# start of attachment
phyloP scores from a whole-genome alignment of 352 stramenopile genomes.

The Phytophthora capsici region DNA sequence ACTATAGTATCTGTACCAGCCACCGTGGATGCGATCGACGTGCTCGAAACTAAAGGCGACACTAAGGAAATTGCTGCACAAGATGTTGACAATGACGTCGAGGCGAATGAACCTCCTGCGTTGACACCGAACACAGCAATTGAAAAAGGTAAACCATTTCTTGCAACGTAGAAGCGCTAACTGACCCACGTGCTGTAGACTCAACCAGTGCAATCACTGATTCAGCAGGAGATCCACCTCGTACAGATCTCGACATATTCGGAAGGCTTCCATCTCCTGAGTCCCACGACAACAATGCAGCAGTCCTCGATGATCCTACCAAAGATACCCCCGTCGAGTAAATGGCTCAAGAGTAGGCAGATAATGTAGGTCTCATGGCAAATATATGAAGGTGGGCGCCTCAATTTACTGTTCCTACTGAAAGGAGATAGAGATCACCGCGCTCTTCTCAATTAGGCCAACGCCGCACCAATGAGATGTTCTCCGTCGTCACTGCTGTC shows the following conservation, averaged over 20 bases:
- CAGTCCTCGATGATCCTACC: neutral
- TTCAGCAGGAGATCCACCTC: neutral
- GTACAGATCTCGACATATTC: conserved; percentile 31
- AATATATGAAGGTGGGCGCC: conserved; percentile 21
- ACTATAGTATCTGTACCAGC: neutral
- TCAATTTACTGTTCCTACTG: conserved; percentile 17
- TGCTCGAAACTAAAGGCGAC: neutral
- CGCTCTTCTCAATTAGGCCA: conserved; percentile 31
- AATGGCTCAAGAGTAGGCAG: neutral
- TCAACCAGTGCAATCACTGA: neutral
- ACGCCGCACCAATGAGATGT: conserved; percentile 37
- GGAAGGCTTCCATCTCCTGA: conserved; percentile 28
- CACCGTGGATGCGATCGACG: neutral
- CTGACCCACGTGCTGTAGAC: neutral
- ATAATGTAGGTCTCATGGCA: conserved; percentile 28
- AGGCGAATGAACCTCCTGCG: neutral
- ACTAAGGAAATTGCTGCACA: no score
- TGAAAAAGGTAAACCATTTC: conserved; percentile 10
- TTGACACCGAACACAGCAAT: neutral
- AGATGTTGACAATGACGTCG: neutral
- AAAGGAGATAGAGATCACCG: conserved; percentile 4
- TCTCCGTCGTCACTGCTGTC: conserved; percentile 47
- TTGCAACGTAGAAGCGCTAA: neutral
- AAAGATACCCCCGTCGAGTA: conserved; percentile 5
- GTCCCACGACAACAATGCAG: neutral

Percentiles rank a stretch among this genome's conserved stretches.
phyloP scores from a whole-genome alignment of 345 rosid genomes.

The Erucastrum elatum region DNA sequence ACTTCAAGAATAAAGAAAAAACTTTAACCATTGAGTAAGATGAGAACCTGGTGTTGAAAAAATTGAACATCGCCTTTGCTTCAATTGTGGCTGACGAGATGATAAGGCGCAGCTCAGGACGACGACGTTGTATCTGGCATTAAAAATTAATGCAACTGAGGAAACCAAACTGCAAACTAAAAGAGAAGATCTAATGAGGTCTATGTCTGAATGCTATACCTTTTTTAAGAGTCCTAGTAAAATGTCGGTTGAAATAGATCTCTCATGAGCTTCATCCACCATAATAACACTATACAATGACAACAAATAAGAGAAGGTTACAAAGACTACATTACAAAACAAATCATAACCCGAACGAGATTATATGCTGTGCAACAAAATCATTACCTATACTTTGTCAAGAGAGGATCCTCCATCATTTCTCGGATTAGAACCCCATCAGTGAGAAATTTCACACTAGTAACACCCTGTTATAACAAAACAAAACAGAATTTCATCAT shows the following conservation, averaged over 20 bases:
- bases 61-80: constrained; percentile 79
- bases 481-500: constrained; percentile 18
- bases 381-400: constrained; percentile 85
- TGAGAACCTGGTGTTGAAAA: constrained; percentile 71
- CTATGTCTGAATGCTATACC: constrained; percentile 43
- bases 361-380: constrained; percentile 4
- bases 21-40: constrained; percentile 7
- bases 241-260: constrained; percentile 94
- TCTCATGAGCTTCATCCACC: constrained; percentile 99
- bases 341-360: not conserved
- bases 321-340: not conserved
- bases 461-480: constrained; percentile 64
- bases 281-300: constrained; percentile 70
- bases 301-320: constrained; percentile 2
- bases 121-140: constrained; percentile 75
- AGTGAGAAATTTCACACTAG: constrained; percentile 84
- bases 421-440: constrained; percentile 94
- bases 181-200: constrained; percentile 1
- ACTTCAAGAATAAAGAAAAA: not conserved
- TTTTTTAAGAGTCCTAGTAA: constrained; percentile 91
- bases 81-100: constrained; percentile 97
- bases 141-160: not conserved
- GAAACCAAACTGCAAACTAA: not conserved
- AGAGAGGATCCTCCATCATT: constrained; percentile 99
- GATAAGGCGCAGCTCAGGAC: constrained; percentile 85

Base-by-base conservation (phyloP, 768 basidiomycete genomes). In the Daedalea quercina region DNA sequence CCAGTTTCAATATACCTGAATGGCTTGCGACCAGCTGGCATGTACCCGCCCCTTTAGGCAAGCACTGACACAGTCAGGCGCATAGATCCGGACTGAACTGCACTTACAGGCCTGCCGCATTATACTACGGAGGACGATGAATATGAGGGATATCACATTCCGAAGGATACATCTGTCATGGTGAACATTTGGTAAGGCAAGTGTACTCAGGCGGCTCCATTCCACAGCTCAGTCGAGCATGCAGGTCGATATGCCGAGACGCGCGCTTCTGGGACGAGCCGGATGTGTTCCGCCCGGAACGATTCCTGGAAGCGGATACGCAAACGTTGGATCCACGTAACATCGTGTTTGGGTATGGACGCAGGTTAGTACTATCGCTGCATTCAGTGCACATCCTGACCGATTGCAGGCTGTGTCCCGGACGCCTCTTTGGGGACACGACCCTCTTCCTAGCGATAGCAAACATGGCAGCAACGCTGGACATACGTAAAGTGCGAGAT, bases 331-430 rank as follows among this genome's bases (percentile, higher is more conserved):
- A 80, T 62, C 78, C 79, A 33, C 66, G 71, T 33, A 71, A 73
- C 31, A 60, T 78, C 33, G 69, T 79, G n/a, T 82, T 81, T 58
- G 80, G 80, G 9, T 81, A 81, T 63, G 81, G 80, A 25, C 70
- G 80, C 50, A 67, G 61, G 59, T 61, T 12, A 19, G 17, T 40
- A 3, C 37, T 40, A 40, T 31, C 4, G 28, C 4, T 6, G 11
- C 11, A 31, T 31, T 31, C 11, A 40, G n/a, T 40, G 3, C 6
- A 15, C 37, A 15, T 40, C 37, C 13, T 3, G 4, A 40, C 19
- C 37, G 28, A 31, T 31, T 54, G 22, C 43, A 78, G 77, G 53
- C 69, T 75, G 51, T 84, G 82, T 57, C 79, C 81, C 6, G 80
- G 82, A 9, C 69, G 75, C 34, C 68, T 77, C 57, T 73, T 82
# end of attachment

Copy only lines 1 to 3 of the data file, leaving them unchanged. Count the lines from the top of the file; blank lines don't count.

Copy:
phyloP scores from a whole-genome alignment of 352 stramenopile genomes.

The Phytophthora capsici region DNA sequence ACTATAGTATCTGTACCAGCCACCGTGGATGCGATCGACGTGCTCGAAACTAAAGGCGACACTAAGGAAATTGCTGCACAAGATGTTGACAATGACGTCGAGGCGAATGAACCTCCTGCGTTGACACCGAACACAGCAATTGAAAAAGGTAAACCATTTCTTGCAACGTAGAAGCGCTAACTGACCCACGTGCTGTAGACTCAACCAGTGCAATCACTGATTCAGCAGGAGATCCACCTCGTACAGATCTCGACATATTCGGAAGGCTTCCATCTCCTGAGTCCCACGACAACAATGCAGCAGTCCTCGATGATCCTACCAAAGATACCCCCGTCGAGTAAATGGCTCAAGAGTAGGCAGATAATGTAGGTCTCATGGCAAATATATGAAGGTGGGCGCCTCAATTTACTGTTCCTACTGAAAGGAGATAGAGATCACCGCGCTCTTCTCAATTAGGCCAACGCCGCACCAATGAGATGTTCTCCGTCGTCACTGCTGTC shows the following conservation, averaged over 20 bases:
- CAGTCCTCGATGATCCTACC: neutral